As part of the company’s campaign to convince government regulators to approve its $48.5 billion bid to buy satellite television provider DirecTV, AT&T offered to voluntarily abide by net neutrality principles for the next three years. Implied in that offer are the assertions that not only would the company sell fast lanes if it the takeover were rejected, but AT&T will also begin charging for fast access fees after that three-year window has closed.
From a CenturyLink blog post: ‟Customers who want higher speeds or better performance levels should be allowed to pay for them, but regulations should not require those who don’t want higher speeds or increased performance levels to pay the same rates as those who do.” Translation: CenturyLink sees fast lanes as a good way to revamp its pricing.
CHATTANOOGA ELECTRIC POWER BOARD
From a Chattanooga Electric Power Board spokesperson: “We’ve never prioritized or charged differently for different kinds of customer traffic, and we have no intention of changing that. That’s one of the great things about having a fiber optic network with virtually unlimited bandwidth is that there’s plenty of room for everyone.”
Speaking at a communications summer in New York earlier this year, Comcast Vice President David Cohen said, ‟whatever…[a fast lane] is, we’re allowed to do it.”
From a Frontier spokesperson: ‟From Frontier’s perspective, we continue to explore the best ways to fairly and efficiently deliver content to our customers, but we will wait to see what the FCC adopts over the coming months.”
In a recent company blog post about working with content providers to decrease buffering times on online videos, Google’s director of network engineering, Jeffrey Burgan, bluntly addressed the idea of fast lanes. ‟We don’t do that,” he wrote.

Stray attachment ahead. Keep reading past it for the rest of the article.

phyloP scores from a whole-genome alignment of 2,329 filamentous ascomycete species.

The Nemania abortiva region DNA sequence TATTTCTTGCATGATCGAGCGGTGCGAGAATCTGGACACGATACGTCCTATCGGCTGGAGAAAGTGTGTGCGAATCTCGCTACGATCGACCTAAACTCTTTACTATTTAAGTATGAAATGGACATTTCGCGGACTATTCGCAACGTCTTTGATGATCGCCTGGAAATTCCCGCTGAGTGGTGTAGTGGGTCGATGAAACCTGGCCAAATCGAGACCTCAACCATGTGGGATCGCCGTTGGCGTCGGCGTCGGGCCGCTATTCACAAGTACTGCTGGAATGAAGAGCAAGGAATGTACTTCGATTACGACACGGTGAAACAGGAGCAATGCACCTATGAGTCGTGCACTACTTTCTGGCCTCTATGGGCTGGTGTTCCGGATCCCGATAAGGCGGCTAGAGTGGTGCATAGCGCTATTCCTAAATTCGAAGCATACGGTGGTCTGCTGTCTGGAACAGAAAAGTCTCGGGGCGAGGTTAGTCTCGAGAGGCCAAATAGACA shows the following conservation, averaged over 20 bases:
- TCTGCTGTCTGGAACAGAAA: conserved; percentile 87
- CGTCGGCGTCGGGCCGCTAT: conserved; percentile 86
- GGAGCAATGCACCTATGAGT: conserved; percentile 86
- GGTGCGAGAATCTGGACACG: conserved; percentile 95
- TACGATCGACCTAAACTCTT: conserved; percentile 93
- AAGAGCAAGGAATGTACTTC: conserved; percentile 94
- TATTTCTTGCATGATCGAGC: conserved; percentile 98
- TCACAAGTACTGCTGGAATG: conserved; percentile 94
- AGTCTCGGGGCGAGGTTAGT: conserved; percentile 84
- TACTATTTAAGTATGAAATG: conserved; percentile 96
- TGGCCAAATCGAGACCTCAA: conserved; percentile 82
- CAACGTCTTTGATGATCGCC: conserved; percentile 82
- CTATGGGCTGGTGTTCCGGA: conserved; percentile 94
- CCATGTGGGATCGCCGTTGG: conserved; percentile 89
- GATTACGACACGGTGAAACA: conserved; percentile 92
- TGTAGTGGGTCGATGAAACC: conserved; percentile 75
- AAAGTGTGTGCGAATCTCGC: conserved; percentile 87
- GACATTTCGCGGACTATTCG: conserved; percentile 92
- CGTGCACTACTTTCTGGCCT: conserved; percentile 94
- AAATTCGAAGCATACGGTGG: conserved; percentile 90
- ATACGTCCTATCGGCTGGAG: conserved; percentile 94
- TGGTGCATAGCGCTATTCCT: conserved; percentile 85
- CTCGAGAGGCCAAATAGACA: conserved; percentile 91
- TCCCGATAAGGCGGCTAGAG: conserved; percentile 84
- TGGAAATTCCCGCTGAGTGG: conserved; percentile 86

From iFIBER CEO Kelly Ryan: ‟There may come a day of reckoning where everyone will have to deal with increasing bandwidth usage. But, for right now at least, we are net neutral and have no plans to stop being net neutral any time in the future.”
LAFAYETTE UTILITIES SERVICES
From an LUS spokesperson: “LUS Fiber is committed to providing the best possible Internet experience to the citizens of Lafayette, Louisiana. Charging content providers for a ‘fast lane’ to our customers is not compatible with that commitment.”
From a Sonic.net blog post: ‟Here at Sonic, we appreciate the Internet. The Internet is why you subscribe, and we are happy to be your choice to deliver a fast, friendly and reliable conduit to access the Internet sites and services that you want. While we do have a lovely home page and we provide a nice array of extras, we understand that the reason you subscribe is to access the Internet. (Thanks, Internet, for being awesome!) So, we don’t disadvantage any source or type of traffic. Sonic Fusion service has no speed tiers and no usage caps. We deliver the fastest and most consistent performance possible at your location, regardless of the what you are downloading from the Internet.”
TIME WARNER CABLE
From a Time Warner Cable spokesperson: “We have a long and strong record as a reliable broadband provider and we continue to treat all Internet traffic the same. We will carefully review any rules forthcoming from the FCC.”
From a Verizon spokesperson: ‟If consumers like their online experience today, with an open Internet and the ability to access their favorite websites quickly, then they should be supportive of the current ‛light touch’ policy framework that began during the Clinton Administration and has enabled this remarkable broadband ecosystem. The alternative proposal to apply 1930s rotary phone rules to the Internet would for the first time represent a major change that would hinder investment in broadband networks and lead to years of uncertainty throughout the Internet ecosystem.”
From a Wave spokesperson: ‟If you’re looking for a ‛yes’ or ‛no’ answer to whether Wave supports the idea of fast lanes, the current answer is no.”
From Xmission CEO Pete Ashmore: ‟We don’t discriminate for financial reasons. Period. As for extorting Netflix to reach our customers faster, that’s not something that’s in our best interest.”
llustration by Jason Reed